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Cutbacks are forcing Corrections changes

POLK COUNTY -- Budget constraints and an increasing number of criminal offenders needing post-prison supervision are forcing changes in the Polk County Community Corrections Department.



POLK COUNTY -- Budget constraints and an increasing number of criminal offenders needing post-prison supervision are forcing changes in the Polk County Community Corrections Department.

Community Corrections Director Marty Silbernagel said one probation officer has been laid off indefinitely starting today (Sept. 1) and he anticipates future budget cuts will have more impact on personnel.

A smaller staff -- the department now has 10 officers to serve nearly 800 offenders -- will require reduced supervision of individuals who pose the lowest risk to the community.

Silbernagel said he is reluctant to reduce supervision. Polk County currently has regular contact with all offenders, no matter their risk level.

"This is a huge change," he said. "We are not going to be providing direct supervision for all offenders."

The changes will go into affect Friday, Oct. 1.

Polk County Board of Commissioners Chairman Mike Propes said the changes are the best the department can do with the resources it has.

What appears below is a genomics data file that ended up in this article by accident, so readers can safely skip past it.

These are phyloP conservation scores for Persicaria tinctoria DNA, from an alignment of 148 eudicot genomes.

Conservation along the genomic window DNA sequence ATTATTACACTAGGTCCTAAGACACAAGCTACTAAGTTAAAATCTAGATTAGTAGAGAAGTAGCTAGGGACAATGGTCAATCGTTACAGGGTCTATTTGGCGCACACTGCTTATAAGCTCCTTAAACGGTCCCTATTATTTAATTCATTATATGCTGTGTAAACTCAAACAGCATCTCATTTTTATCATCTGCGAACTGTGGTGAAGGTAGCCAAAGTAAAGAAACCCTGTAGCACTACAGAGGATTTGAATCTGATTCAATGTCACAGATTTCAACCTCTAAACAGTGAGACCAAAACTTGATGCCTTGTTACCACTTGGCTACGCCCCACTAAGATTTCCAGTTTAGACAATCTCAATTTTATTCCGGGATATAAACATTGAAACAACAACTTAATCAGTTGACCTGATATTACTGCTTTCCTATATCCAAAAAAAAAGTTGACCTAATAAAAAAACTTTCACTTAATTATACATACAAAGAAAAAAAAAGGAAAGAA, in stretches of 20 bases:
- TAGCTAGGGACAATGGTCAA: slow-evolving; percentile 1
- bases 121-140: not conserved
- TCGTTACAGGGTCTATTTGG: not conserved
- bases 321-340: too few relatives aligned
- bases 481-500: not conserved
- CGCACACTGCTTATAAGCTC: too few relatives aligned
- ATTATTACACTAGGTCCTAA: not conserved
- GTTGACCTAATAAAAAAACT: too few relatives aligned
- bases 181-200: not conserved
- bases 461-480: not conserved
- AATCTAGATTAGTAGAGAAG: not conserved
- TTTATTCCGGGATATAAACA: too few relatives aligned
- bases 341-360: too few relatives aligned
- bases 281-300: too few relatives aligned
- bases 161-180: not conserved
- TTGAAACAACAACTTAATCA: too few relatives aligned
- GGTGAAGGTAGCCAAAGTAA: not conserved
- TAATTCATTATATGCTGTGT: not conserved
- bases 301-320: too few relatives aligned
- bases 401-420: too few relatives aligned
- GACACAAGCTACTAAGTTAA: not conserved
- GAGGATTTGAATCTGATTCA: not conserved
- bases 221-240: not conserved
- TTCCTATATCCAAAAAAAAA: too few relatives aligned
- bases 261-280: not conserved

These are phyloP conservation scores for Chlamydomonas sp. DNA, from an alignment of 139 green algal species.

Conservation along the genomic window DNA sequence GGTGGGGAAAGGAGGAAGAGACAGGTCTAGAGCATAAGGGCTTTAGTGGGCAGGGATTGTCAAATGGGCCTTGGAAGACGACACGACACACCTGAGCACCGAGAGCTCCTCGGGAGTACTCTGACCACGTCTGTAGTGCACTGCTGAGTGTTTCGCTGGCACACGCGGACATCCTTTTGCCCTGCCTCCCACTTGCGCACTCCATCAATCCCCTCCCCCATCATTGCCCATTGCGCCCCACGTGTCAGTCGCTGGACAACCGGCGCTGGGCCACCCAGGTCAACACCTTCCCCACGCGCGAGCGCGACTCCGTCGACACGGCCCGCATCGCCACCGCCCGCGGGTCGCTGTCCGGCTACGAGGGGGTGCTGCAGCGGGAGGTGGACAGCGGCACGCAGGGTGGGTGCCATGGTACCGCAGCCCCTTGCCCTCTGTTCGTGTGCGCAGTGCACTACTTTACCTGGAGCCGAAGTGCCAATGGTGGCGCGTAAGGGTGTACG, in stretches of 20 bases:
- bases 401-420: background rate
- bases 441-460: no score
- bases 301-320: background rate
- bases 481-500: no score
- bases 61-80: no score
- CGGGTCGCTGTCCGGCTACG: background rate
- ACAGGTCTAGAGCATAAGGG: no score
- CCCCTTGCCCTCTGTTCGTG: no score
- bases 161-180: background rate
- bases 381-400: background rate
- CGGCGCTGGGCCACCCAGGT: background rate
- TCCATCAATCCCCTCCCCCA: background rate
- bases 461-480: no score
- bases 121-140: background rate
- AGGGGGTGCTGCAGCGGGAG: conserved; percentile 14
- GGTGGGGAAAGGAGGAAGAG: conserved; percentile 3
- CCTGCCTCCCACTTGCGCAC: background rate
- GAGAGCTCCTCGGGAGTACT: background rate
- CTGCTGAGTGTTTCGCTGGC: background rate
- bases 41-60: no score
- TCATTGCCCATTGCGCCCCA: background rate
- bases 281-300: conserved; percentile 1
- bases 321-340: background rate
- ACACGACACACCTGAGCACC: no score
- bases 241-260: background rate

"A lot of Oregon counties (use similar plans)," Propes said. "We are now having to go to these methods, too."

Propes said the county has made direct supervision a priority since taking over the program for the state and is one of just a few counties that continues to do so.

"We really felt if we can do it, we wanted to do it that way. But with budget cuts there is no way," Propes said.

Under the change, low and limited risk felony offenders -- excluding those convicted of a sex offense -- will be placed on "mail-in" status after six months. Those who were convicted of misdemeanors -- also excluding sex offenders -- will be placed on mail-in status after completing all court-imposed conditions. "Mail-in" status allows offenders to mail in confirmation of their continuing compliance with the terms of their supervision instead of having face-to-face contact with an officer.

Home visits will still occur -- just on a less frequent basis.

"We still will be holding people accountable," Silbernagel said. "If they are not complying, they will be sanctioned. They will go to jail."

The department supervises about 800 adults and about 200 will be impacted by these changes, he said.

In another change, starting in October all those on supervision will be required to complete the ADJUST program, an 8-week, 15-session life skills program.

While the changes may actually allow officers more time to work with higher risk individuals, Silbernagel said he would rather have all people on probation be under direct supervision.

"I don't like doing this," Silbernagel said. "I hate doing this, but with cutbacks and limitations we can only do so much with what we have."



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